One thing most people don't realize is UV is the enemy of all materials except Aluminum. For a boat that will be stored outside, the only good choice is aluminum.
    #26
  7. Walterxr650l

    Walterxr650l Long timer

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    #27
  8. hugemoth

    hugemoth Long timer

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    I bought an aluminum canoe new in 1971 and still have it. It has always been stored out in the yard in the sun, rain, and snow and has not deteriorated at all. During those 43 years I've also owned an Old Town and a Coleman, both plastic, that showed signs of deterioration after a few years of outdoor storage. Plastic is nice because it's quiet but aluminum will last forever with no maintenance.
    #28
  9. Motomantra

    Motomantra Registered Lurker

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    Remember "Deliverance" ?
    Remember which canoe made it the farthest down the river?
    #29
  10. crackhead

    crackhead Long timer

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    I see that you found a boat (a nice one at that) but I thought I'd throw my .02 in.

    Opinions on canoes vary about as much as they do on bikes. One guy will tell you that "Brand X" makes the tippiest canoe he's ever been in, without telling you how it was loaded, or how drunk his co-paddler was, while another guy can paddle a carbon or kevlar Jensen and tell you it's stable as a pontoon boat (FYI, they are not). Paddle a few around and see what you like. They all handle differently loaded vs unloaded / tandem vs solo/ flat water vs white/ windy vs calm / initial vs secondary stability.

    We have a Mad River Adventure 14 and it is phenomenal for us. Absolutely love it. Tracks like a champ, is relatively fast, non hardcore paddlers love the back rests and it is about as stable (secondary anyways) as it gets. We've paddled it in the salt, fast moving water, and on big lakes.

    We have access to an old Coleman that we use from time to time. It is a bear to do anything with unless it's loaded to the hilt and trimmed correctly. When it is, it's a joy to paddle. Again, they all have their place.

    I love paddling kevlar race rigs, but all boats have their place (and price). Try a few, look at a bunch and figure out what does it for you. I really like Clippers out of Abbotsford BC, but as I said, to each their own.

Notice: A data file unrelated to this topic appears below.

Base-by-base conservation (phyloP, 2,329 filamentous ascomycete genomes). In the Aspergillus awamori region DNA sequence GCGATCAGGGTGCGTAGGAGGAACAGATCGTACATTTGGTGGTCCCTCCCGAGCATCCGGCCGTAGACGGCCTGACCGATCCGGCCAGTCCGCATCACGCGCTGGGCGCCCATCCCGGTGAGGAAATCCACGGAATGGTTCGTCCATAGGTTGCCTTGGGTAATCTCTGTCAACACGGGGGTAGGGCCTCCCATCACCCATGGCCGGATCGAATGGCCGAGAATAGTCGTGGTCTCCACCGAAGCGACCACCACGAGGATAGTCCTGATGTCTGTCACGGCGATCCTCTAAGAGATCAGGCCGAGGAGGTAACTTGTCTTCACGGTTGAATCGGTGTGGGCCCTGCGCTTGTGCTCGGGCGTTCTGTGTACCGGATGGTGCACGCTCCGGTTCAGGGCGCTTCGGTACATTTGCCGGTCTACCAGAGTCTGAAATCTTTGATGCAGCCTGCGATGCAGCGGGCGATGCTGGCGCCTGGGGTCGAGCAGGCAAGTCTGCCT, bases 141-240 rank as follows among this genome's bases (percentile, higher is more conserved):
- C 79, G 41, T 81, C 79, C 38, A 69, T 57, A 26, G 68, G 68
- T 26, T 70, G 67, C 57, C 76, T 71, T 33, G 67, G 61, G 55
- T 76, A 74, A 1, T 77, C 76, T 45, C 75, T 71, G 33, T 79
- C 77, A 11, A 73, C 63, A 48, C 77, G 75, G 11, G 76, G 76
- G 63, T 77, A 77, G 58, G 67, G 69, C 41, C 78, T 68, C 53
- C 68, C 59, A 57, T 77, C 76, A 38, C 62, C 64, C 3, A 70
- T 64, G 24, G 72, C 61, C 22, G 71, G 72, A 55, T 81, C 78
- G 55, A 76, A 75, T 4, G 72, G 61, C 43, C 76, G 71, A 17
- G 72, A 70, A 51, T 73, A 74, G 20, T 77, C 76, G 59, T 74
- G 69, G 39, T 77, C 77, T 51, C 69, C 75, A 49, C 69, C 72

Canoes are my second favorite mode of transport, next to the bike. I can take my kids in the canoes.
    #30
  11. Hesaid

    Hesaid Long timer

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    We've got one. Love it. Check out the canoe and kayak thread in shiny things here on ADV. I'll try to post more from home, lunch break is not conducive to indepth posts...


    MV
    #31
  12. Hesaid

    Hesaid Long timer

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    And paddles. Be prepared to spend some money on paddles. Get used to the idea of them costing more than you would think.

    MV
    #32
  13. 1911fan

    1911fan Master of the Obvious

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    We got the Minnesota II based on the good review on Wenohna canoes on page 1. Haven't take it out yet, we'll be able to this Saturday. We bought inexpensive paddles to start with, figuring this would get us on the lake and we'd learn/upgrade as we go.
    It's probably more canoe than we need, but we want to take the granddaughters, ice chests, and so on in it. We are also looking at going up to Ross Lake, and it looks like maybe a 5-mile paddle? Which we should be up to, by then.
    Looking forward to learning it.

    I'd welcome paddle suggestions.

    1911fan
    #33
  14. WB-PDX

    WB-PDX Long timer

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    Any of the paddle shops should have demo paddles (or new) that they will be willing to let you try. This is definitely a matter of personal preference, and that preference often changes on the conditions and if you are paddling solo or tandem. There are a variety of paddle blade sizes, shaft styles, grip styles, and some people prefer different profiles on the blade face. Then there's materials, durability, and weight. There is no wrong paddle design.

    Your bow paddler should seriously consider a bent shaft paddle, but that's the only recommendation I'll make.

    I use a 100% custom designed-by-me bent shaft paddle that my dad made for me, because after trying dozens of paddles, I couldn't find anything I considered ideal.
    #34